City pays lobbyist more for ‘granny flat’ legislation

City pays lobbyist more for ‘granny flat’ legislation
The City Council is scheduled to vote Aug. 8 in its consent calendar to approve the nearly $30,000 increase in the contract amount, of which $17,000 would apply retroactively to work done in the 2017-18 fiscal year. Courtesy photo

ENCINITAS — Encinitas is poised to pay thousands more to its contract lobbyist as part of the city’s efforts to sponsor a statewide bill to loosen the restriction on accessory dwelling units

The city is co-sponsoring Senate Bill 1226, a bill authored by State Sen. Patricia Bates (R-Laguna Niguel), which would ease restrictions on permitting accessory units, commonly known as “granny flats.”

As part of its three-year, $156,000 contract with JGC Government Relations — which was adopted in June 2016 — the city would pay an additional $3,5000 a month if the city chose to sponsor a bill, and would pay it for the life of the bill.

The bill, which advanced through the Senate unanimously, recently passed the Assembly Housing and Community Development Committee and is headed to the Assembly Appropriations Committee. 

It is on track to make it to Gov. Jerry Brown’s desk by Sept. 30, the end of the legislative calendar. The escalation in the JGC contract would end at that point.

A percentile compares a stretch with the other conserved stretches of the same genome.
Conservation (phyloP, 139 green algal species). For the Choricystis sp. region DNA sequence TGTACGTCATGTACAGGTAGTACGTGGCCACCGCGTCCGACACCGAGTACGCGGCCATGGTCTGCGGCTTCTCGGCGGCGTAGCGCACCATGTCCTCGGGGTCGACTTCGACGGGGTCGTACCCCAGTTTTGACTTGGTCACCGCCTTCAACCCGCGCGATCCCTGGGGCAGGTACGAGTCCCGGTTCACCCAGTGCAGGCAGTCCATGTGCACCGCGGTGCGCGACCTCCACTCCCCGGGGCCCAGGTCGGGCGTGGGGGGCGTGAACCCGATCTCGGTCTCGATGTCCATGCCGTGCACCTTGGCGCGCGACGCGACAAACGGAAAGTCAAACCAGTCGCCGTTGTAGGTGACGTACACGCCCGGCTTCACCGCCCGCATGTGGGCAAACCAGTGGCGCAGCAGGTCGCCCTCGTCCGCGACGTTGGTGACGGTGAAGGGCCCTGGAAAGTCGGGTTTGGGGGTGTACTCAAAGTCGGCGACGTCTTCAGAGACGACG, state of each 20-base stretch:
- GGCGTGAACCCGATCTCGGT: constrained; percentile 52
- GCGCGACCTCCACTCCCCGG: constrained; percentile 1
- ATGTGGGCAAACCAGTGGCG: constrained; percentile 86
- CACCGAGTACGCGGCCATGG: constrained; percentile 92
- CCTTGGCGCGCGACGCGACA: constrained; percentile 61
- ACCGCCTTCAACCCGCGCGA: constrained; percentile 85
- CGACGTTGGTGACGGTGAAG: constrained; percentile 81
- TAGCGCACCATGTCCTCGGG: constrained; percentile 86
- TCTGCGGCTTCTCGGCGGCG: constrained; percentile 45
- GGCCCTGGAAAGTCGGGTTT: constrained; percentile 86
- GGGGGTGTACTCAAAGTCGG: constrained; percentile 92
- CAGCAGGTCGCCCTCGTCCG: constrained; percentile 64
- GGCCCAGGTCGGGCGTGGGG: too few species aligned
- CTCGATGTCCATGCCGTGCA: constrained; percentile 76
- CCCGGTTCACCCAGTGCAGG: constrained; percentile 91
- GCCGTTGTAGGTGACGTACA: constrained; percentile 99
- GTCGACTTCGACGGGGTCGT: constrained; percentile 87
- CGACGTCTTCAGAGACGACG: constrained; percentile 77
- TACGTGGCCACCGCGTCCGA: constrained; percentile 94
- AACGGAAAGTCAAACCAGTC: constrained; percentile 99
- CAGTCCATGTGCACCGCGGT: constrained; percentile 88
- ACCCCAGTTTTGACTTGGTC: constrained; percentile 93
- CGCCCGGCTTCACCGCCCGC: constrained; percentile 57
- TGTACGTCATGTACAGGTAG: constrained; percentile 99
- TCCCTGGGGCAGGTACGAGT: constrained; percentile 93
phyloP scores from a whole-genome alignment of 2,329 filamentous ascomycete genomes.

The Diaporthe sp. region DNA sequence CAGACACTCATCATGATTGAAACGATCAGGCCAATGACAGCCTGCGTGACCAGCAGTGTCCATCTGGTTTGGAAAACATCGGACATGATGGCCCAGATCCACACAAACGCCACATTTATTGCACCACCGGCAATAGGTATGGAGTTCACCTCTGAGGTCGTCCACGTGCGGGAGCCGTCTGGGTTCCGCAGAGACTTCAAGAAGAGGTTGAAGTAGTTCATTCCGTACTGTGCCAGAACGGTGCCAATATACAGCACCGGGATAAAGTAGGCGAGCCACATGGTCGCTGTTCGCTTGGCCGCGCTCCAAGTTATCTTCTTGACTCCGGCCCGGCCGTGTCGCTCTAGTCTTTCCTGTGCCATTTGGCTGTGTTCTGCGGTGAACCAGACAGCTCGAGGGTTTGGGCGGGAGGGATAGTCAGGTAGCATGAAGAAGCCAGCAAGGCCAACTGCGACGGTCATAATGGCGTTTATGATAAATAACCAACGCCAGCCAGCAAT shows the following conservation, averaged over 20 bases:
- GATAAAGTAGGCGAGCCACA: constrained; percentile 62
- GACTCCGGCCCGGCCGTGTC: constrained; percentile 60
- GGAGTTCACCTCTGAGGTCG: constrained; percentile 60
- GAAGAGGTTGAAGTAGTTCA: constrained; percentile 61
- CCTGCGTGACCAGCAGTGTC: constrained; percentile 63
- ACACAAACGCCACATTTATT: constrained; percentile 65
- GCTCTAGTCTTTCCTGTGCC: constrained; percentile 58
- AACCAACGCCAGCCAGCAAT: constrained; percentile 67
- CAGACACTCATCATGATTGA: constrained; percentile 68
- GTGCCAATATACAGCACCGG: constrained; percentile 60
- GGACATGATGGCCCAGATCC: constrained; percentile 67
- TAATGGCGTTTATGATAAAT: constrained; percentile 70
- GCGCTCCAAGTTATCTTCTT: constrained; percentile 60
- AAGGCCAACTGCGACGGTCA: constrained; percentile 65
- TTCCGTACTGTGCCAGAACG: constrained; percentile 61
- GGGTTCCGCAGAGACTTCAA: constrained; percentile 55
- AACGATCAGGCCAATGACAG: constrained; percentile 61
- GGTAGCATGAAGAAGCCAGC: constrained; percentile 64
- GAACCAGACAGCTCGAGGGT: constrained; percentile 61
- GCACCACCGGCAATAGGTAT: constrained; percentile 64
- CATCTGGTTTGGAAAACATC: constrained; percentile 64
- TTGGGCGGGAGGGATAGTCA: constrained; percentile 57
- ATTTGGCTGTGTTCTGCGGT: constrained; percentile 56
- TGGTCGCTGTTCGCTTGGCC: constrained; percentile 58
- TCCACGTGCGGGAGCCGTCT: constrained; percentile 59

The City Council is scheduled to vote Aug. 8 in its consent calendar to approve the nearly $30,000 increase in the contract amount, of which $17,000 would apply retroactively to work done in the 2017-18 fiscal year. 

As it is on the consent calendar, the vote is expected to be routine and receive unanimous approval. 

Encinitas has struggled to gain compliance with state housing requirements, and is the only city in San Diego County without a certified housing element, a plan required by the state that details how the city will plan for its regionally mandated share of affordable housing. 

On Wednesday, Aug. 8, the Encinitas City Council voted 4 to 1  to approve its long-debated and frequently modified Housing Element and put it before voters at the Nov. 6 election.

But officials have advocated for loosening granny flat permitting requirements as a way to spur more affordable housing that is compatible with the surrounding neighborhoods. Encinitas officials estimate there are more than 1,000 unpermitted granny flats citywide because getting the buildings up to current code standards would be financially prohibitive. 

SB 1226 would allow cities to apply the permit requirements when the accessory unit was built retroactively, thus easing the financial burden and likely bringing more of the units into compliance. 

Mayor Catherine Blakespear went to Sacramento in June to advocate for the bill (the first one Encinitas has sponsored in 20 years) in an effort to streamline the permitting process and get more of these living spaces officially counted by the state Department of Housing and Community Development. 

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